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Azerbaijan: the Eurovision host-nation where free expression costs dearly

Not long to go now until the Grand Final of the Eurovision Song Contest! It will take place this Saturday, 26 May, in Baku, the capital of Azerbaijan. As the name of the venue – the Crystal Hall – implies, it’s set to be a glitzy event.

Aside from the glamour, Eurovision celebrates free expression. But for ordinary citizens of this year’s host country, free expression actually comes at a hefty price.

In Azerbaijan, using your right to free expression to criticise the authorities can cost you:

Your liberty

29-year-old postgraduate student and opposition activist Tural Abbasli is serving a two-and-a-half year prison sentence. Tural is one of 12 people still behind bars in connection to anti-government protests in Azerbaijan last spring. On 15 May, Tural and other imprisoned opposition activists began a hunger strike – which they have vowed to continue until the end of the Eurovision Song Contest.

Your physical safety

On 18 April 2012, several journalists who tried to film illegal house demolitions on the outskirts of Baku were violently assaulted by state oil company employees and police. Idrak Abbasov was beaten unconscious, suffered two broken ribs and multiple fractures.

On 14 May, police in Baku violently dispersed two separate peaceful protests which called for the release of political prisoners. Videos, such as this one, posted on YouTube show uniformed police officers shoving, punching and kicking peaceful protesters, as well as dragging some away as they shout “Azadliq” (freedom).

Your privacy

Investigative journalist Khadija Ismayilova received a threatening letter on 7 March containing intimate pictures of her, after her apartment was broken into and a hidden camera placed in her room. The note warned that she would be ‘shamed’ if she did not abandon her work. Khadija refused, and publicly exposed the blackmail attempt, resulting in the publication of a video showing her having sex. Khadija had been investigating claims of links between the President’s family and a lucrative construction project in Baku. She told us she will not give in to threats, and that this incident only served to demonstrate the Azerbaijani government’s persecution of independent journalists.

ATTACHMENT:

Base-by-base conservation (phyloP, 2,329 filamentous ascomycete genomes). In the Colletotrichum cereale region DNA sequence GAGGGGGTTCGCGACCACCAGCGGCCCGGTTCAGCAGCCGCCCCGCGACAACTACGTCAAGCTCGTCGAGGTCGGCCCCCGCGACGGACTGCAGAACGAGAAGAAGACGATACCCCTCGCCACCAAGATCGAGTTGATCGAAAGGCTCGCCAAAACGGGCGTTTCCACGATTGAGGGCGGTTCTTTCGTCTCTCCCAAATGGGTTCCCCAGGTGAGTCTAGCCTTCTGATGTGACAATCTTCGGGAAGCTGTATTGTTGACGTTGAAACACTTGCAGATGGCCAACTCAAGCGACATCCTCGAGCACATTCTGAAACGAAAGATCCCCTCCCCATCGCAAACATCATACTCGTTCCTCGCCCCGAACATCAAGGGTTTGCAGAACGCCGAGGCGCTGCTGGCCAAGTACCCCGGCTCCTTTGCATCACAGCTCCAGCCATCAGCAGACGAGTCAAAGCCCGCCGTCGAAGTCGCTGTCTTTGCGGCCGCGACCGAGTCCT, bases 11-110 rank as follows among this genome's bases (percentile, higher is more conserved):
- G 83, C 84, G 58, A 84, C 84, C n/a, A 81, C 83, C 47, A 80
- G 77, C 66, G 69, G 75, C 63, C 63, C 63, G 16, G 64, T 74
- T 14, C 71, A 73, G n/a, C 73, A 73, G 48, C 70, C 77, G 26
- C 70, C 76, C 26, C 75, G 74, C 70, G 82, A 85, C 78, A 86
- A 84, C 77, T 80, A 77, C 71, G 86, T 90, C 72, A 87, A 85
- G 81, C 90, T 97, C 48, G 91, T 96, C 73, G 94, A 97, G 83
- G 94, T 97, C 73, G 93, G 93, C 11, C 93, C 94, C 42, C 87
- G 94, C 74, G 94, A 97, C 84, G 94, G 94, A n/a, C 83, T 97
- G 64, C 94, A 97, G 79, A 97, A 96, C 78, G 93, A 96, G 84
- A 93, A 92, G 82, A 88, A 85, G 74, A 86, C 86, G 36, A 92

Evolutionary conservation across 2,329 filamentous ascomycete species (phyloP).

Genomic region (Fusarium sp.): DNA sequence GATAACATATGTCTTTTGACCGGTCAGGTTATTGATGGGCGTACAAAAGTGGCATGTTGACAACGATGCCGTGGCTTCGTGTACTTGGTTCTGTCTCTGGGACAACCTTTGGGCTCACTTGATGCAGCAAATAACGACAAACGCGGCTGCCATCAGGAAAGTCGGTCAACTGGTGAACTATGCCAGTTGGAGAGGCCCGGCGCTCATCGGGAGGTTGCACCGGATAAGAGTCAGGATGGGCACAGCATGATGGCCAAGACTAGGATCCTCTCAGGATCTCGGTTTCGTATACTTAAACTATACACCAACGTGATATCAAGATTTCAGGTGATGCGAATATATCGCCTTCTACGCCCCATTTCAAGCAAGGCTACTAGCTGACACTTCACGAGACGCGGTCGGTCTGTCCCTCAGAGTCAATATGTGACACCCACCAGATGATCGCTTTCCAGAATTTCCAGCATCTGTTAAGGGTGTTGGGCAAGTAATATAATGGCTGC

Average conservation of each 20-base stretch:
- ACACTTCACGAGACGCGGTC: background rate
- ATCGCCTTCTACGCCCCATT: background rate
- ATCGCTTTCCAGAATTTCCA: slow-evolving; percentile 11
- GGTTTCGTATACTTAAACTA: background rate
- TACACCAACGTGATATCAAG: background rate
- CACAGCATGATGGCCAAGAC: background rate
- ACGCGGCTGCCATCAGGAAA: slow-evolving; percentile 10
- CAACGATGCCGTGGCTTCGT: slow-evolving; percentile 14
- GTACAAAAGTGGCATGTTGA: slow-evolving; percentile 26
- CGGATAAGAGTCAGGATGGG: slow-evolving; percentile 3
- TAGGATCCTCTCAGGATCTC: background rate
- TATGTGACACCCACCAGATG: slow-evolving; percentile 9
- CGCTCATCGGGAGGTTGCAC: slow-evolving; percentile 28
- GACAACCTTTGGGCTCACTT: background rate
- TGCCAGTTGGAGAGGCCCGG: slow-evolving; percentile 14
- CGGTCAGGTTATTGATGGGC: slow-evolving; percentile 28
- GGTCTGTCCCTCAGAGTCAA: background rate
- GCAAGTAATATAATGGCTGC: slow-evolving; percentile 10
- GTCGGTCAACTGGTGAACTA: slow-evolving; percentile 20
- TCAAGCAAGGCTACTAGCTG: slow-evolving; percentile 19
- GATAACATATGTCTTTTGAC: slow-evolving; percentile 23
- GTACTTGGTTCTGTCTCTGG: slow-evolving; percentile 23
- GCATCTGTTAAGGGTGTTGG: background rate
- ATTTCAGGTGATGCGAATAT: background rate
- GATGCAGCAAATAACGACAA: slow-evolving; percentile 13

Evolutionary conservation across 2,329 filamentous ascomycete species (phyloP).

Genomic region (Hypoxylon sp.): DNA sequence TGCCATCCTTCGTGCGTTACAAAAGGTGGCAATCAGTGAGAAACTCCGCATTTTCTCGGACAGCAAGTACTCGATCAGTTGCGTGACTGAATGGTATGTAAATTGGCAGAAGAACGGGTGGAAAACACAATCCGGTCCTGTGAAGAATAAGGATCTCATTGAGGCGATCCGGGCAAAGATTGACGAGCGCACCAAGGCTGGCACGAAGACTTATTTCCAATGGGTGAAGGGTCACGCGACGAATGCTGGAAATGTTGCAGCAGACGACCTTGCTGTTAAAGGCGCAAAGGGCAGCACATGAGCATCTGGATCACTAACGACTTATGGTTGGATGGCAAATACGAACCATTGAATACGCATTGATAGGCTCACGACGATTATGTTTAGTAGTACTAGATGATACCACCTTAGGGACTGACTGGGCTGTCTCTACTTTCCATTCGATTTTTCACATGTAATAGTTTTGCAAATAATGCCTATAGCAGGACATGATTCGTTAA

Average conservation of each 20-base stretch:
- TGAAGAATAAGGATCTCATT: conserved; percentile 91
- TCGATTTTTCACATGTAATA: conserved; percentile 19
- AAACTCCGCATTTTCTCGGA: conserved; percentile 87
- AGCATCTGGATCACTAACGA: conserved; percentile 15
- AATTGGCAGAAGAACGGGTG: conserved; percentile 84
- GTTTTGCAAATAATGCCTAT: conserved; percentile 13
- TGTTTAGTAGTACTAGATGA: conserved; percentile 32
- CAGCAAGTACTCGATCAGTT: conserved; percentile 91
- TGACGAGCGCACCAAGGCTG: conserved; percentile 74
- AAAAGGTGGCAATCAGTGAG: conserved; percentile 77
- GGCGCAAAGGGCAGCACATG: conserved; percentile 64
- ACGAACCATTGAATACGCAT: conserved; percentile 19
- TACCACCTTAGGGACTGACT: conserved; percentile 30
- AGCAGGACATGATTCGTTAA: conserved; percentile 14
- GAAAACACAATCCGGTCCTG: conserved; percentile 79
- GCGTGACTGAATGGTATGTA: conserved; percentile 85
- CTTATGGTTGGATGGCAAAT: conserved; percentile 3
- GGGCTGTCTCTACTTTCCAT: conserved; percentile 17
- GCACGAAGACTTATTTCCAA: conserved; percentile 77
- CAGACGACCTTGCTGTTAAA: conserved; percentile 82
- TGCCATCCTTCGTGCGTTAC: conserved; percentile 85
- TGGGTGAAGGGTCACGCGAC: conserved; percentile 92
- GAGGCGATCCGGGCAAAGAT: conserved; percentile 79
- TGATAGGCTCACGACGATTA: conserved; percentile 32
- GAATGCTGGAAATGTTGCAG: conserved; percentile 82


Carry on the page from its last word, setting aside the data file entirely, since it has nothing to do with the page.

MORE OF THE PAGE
Your education

On 30 April, 20-year-old Jabbar Savalan was conscripted into the Azerbaijani military. As a university student, he should be exempt from military service according to Azerbaijan’s own military draft law. We believe Jabbar is being targeted because of his peaceful activism – and not for the first time. In March he took part in a peaceful protest calling for the release of prisoners of conscience, and was beaten up by the police and briefly detained. Last year, Jabbar himself had spent 10 months in jail on fabricated charges after he’d posted on Facebook calling for protests against the government.


What can you do?

By spending just a few moments of your time you can use your right to free expression to:

Then settle on the sofa to cheer on the UK's Eurovision representative Engelbert Humperdinck  - for Azerbaijani activists like Tural and Jabbar, we can but hope that Love Will Set You Free

About Amnesty UK Blogs
Our blogs are written by Amnesty International staff, volunteers and other interested individuals, to encourage debate around human rights issues. They do not necessarily represent the views of Amnesty International.
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